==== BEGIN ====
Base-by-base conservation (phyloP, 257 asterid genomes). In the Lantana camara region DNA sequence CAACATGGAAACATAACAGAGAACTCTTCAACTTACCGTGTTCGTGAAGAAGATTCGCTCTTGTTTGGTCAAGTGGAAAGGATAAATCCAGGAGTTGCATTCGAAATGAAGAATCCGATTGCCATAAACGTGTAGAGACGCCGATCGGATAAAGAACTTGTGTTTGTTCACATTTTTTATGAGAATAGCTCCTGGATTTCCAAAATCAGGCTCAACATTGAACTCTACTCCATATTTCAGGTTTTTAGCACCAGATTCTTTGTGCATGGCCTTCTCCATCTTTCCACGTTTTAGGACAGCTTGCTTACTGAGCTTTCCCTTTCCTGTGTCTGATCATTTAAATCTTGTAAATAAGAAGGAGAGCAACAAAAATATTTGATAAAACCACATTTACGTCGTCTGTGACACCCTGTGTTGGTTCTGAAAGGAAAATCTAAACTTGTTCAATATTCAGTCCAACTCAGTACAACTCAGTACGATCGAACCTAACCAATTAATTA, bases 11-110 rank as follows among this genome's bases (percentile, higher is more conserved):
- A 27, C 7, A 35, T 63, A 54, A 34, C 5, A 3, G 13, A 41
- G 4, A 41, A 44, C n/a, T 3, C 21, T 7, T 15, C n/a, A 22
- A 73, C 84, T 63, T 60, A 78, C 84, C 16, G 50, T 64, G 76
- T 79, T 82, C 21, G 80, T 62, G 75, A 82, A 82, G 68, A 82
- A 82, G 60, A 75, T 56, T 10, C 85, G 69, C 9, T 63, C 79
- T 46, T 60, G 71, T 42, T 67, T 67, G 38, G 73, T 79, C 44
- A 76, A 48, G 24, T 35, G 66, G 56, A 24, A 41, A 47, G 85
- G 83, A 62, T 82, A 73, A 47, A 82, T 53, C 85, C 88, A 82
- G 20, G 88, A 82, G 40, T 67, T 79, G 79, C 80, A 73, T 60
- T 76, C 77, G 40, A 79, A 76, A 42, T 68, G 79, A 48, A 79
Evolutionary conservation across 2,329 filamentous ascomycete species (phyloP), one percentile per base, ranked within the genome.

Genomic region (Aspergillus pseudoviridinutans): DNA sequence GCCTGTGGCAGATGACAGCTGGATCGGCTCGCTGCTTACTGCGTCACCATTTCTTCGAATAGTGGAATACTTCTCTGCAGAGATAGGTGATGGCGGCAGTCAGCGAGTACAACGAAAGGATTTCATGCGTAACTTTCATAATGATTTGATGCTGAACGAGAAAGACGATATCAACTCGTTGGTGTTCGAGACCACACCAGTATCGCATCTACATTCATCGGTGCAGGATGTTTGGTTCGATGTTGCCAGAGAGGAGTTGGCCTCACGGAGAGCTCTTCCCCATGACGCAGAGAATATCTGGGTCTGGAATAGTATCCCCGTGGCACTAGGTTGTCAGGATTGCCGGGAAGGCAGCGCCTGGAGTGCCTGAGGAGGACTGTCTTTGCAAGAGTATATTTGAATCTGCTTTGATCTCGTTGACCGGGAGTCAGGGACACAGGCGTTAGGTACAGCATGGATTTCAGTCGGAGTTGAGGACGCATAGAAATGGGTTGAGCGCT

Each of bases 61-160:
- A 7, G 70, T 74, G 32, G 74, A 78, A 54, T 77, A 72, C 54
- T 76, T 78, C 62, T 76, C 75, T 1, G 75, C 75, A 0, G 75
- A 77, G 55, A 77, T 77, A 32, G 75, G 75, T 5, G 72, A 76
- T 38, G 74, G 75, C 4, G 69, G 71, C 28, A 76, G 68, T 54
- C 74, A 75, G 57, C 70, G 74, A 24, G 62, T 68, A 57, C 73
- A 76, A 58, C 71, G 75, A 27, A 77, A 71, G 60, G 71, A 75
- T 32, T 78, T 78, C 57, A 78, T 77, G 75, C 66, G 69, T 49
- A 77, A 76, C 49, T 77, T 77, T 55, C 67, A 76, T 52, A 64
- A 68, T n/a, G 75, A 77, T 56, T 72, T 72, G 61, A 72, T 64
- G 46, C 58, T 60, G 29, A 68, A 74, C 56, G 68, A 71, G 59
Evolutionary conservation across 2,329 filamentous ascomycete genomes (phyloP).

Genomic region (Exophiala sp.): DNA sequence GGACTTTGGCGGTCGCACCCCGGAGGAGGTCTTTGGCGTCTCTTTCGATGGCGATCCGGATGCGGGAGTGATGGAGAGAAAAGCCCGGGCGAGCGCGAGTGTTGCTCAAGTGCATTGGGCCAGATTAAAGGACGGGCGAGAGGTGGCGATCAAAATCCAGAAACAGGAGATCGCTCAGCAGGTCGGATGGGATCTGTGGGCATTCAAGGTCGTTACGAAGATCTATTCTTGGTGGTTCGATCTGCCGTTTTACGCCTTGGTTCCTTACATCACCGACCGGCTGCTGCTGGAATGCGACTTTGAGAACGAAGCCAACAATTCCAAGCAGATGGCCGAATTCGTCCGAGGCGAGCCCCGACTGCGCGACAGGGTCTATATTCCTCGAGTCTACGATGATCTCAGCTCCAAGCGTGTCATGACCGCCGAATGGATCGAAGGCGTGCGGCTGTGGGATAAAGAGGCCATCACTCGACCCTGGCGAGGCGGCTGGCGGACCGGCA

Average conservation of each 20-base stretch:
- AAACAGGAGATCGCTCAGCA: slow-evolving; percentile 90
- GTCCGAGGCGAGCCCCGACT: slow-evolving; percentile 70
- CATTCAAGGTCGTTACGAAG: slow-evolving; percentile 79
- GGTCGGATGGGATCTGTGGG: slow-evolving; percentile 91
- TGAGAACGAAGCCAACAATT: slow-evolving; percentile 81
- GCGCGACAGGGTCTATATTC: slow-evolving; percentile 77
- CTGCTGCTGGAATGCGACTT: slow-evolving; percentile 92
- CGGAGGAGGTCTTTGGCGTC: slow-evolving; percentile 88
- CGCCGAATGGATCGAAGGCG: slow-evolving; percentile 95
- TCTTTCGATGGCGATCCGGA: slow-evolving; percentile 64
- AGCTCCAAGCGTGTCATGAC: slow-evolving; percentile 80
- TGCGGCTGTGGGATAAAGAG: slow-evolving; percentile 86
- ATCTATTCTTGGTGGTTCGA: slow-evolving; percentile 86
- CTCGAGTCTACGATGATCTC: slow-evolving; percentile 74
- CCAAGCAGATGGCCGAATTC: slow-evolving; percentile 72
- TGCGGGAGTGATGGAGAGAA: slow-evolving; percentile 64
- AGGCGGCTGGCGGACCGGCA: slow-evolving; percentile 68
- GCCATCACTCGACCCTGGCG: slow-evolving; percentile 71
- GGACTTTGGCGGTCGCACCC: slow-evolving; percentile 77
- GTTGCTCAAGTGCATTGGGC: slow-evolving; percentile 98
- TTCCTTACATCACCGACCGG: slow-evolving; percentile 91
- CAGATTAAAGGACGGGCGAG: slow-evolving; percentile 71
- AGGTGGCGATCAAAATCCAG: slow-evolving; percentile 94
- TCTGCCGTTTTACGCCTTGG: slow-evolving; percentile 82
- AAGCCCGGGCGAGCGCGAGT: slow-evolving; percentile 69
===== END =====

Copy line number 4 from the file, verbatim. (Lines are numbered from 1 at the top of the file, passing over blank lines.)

- A 73, C 84, T 63, T 60, A 78, C 84, C 16, G 50, T 64, G 76